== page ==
January 10th.  On to Karachi. Airborne at 0805, and touchdown at Karachi Civil Airport 4hr20 later. We were billeted in the Airport hotel. No complaints about that. Good bed and decent food. 3 Flying Fortresses and a Liberator joined the few British aircraft at the airport during the day. In the afternoon briefing we were informed that we would be going on to Rangoon in Burma. Didn't like the sound of that very much as the news had reported heavy bombing there. The next leg, however, is to Allahabad on the Ganges River. In to Karachi in the evening, but it was not one of the better places, and there were no regrets about moving on.

January 11th.   Sunday. All ready for an early take-off but both motors were un-serviceable. It wasn't ready till the evening, so we will be going on tomorrow.

January 12th.  The prospect of a long stooge flight was not very exciting at all. However we took off at 0745 and landed at Jodhpur to refuel at 1010. Jodhpur was a very small field, difficult to get into, and more difficult to get out of. Lt. Viney had to `drop' the plane over the boundary , for a very rough landing. Take-off was even more exhilarating. This involved running the engines at full power with the brakes hard on till the tail came off the ground.  By then releasing the brakes , it was hoped that the plane would pick up enough speed to become airborne before running out of runway. Real `Biggles' stuff and we made it. We landed at Allahabad at 1405, after following the railway lines for the last 50 miles. Visibility was down to practically zero as we were flying in a tropical downpour. A hairy day , with 5hr.20. Fortunately we were billeted in a Hotel in the town for the night.

January 13th.Today we took off at 0925 for Dum Dum airfield at Calcutta, and landed there at 1210. 2hr.45. This day was one of the Holy days for the Hindu's, and the Ganges River at Allahabad had some special significance. So much so that we were given specific orders. On no account were we to "beat up' or fly low over the many thousands that would be bathing in the river. I could see the chagrin on the face of the pilot, not even one pass at such a tempting  target. Calcutta in the evening, was a welcome break, and probably the last chance for us to `let our hair down', before moving on to Burma.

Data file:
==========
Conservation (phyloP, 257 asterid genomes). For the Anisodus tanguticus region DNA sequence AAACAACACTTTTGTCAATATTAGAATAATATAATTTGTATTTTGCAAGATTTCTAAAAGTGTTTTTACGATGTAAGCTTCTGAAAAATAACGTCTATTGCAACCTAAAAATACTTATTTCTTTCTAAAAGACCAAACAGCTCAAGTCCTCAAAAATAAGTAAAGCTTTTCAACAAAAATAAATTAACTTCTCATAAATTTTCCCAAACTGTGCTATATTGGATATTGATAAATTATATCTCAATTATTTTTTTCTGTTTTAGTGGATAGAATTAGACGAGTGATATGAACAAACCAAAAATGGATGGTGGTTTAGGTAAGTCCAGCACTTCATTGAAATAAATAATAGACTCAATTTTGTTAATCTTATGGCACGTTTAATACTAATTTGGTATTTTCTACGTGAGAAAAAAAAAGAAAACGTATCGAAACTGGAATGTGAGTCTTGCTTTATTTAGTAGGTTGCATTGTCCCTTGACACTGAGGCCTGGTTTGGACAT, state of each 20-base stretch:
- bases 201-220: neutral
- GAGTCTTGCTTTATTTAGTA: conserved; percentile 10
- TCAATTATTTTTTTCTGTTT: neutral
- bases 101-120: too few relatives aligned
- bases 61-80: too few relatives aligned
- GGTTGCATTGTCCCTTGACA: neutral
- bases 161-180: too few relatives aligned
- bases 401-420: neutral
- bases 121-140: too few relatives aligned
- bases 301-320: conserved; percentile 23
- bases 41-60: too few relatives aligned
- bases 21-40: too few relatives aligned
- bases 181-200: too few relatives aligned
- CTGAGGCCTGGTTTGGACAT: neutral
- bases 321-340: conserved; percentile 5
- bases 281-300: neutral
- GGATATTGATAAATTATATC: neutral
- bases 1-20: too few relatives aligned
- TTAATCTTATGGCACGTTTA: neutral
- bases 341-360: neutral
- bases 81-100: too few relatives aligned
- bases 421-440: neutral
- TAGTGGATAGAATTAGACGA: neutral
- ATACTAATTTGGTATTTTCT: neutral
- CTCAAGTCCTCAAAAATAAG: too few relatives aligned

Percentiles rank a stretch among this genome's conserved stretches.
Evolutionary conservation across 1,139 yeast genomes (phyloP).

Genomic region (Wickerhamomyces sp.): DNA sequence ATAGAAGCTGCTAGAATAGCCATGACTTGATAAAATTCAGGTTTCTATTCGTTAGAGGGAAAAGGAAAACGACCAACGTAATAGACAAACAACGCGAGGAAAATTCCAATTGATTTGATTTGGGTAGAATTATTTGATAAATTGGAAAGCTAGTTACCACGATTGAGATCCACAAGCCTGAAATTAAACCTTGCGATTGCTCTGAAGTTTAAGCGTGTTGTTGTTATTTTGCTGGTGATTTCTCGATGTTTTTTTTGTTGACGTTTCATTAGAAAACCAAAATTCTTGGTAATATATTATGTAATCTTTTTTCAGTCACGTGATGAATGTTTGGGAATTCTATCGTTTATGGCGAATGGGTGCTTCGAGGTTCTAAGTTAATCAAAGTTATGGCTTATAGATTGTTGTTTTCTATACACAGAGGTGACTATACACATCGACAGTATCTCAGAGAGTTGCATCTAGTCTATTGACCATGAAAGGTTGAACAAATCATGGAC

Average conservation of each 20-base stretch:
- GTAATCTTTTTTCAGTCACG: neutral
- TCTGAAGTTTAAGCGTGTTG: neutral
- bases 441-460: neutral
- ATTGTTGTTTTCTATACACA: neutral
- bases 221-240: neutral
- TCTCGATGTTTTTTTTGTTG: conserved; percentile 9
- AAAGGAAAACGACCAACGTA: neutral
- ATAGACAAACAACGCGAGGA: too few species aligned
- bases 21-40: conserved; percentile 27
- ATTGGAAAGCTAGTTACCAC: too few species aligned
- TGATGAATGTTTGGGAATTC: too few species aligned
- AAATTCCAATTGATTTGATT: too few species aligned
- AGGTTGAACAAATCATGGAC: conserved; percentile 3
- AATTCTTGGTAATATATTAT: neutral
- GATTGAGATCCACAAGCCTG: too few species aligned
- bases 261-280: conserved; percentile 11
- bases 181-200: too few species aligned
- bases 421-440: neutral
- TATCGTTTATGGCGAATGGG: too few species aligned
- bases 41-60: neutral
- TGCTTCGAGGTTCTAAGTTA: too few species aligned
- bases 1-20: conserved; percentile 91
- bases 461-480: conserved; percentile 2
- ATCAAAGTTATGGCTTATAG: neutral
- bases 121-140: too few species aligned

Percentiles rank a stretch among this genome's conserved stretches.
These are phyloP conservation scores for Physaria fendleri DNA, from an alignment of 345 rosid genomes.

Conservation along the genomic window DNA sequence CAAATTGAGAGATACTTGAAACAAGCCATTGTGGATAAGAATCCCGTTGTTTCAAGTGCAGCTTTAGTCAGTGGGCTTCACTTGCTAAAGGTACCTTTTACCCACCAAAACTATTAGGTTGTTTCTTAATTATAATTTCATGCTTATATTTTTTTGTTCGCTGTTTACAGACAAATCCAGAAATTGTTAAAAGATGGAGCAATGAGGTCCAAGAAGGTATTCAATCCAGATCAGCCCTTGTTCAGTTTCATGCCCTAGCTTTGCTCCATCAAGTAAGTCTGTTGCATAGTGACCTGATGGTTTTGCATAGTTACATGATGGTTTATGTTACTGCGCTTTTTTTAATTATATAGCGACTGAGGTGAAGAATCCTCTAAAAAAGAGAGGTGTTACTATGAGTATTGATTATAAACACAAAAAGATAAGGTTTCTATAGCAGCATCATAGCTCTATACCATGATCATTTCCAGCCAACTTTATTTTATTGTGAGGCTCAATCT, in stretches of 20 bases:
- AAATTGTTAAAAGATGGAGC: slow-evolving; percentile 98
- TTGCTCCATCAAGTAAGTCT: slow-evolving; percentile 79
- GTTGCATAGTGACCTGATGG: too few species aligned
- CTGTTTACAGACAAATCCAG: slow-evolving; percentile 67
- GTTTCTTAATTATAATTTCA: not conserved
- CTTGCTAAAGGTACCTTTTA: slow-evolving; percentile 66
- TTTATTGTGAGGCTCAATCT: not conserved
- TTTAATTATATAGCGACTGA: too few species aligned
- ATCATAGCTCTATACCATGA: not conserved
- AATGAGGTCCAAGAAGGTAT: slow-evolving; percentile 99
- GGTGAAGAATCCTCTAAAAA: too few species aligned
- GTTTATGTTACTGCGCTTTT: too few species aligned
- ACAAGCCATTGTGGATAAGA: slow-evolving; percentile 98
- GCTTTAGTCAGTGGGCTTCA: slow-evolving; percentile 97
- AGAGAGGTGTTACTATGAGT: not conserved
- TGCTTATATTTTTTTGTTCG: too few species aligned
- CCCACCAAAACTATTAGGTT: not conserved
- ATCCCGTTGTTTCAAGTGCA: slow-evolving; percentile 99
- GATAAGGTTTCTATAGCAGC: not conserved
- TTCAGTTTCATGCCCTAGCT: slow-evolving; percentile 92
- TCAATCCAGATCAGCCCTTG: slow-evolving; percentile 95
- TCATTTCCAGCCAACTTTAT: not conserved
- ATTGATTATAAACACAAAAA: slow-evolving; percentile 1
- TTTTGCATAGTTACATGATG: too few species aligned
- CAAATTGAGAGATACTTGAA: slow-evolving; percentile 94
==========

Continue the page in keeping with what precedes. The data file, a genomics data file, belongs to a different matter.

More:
January 14th. We were supposed to carry on to Akyab, on the coast of Burma, but the aircraft was again un-serviceable. We took the opportunity to go into Calcutta, for a last round of a picture theatre, afternoon tea, a decent dinner, and a few spots.

January 15th. Today we set off for Akyab. Take off was at 1047, and we arrived at Akyab 2hr.45 later. A dreary hole, which was to become well known to us later on, when it changed hands. At 1555 we took off again for Toungoo in central Burma, over the 10,000 feet high Arakan Yoma mountain range. We were supposed to rejoin the Squadron there, but, as conditions were so primitive, it had been moved back. We landed there after a flight of 1hr.35, and it became our overnight stop.

January 16th. Almost there. We took off at 1104, and, after a flight of 2hrs., landed at Lashio Airfield in Northen Burma, to rejoin the Squadron. It had been sent there to re-group and refit and bring all the aircraft up to scratch, for the dark days ahead. Most of the aircraft , which had already flown almost  half-way around the world, were badly in need of a full overhaul. They may not have been new in the first place, but could have been withdrawn from service in the U.K., dis-assembled, crated, and shipped to Takoradi for re-assembly. They had also carried out several operational sorties from Rangoon, prior to our arrival, Including a raid on Bangkok.

 BURMA  1942

The N.C.O. aircrew didn't have much to do while the planes were being brought up to scratch, so that we could start operations again. We were pleased to be invited to stay with the English families who were managing the Lead and Silver mines at Namto. A few at a time were taken to their homes, for a very enjoyable stay back in civilisation, Jack Wohlers  and I went there on the 18th., were recalled on the 19th., but were not needed and so went back till the 22nd. The short stay was thoroughly enjoyed by all who went there, and the hope is that those people made it safely out of Burma before the Japs got there.

The move South started on the 24th. of January in Z 6012. T.O at 1433 for 3hr30 to land at Toungoo. We were supposed to land at Zayatkwin, but we could not find the strip so returned to Toungoo. Got the info from H.Q. on `Z's' location and took off on the 25th., to land at Zayatkwin after 1hr. in Z6012. It had been bombed yesterday by a solitary Jap plane which sent 4,000 gallons of 100 octane petrol up in black smoke. Conditions there were primitive,apart from the strip, so next day the26th was a 20min. flight to Mingaladon, the airfield for Rangoon. Here 113 settled in for what was to be a short stay. This day also was our first operational flight in Burma. Five Blenheims with 16 A.V.G. Tomahawks as escort ,with us in Z6021, were to bomb the road running through the village of Kawkareit, at 1000ft. Take of 1619 for a 2hr. flight. We felt the concussion from the 250lbs. Bombs, and some of the planes came back with bullet and shrapnel holes. We were billeted in the Mingaladon Golf Clubroom. Had dinner there, which was awful but the bar was open. Us N.C.O.'s were there for about a fortnight, taking up all the clubrooms space with our string charpoys [beds], and the local Burra Sahibs [big wig golfers] didn't like it one bit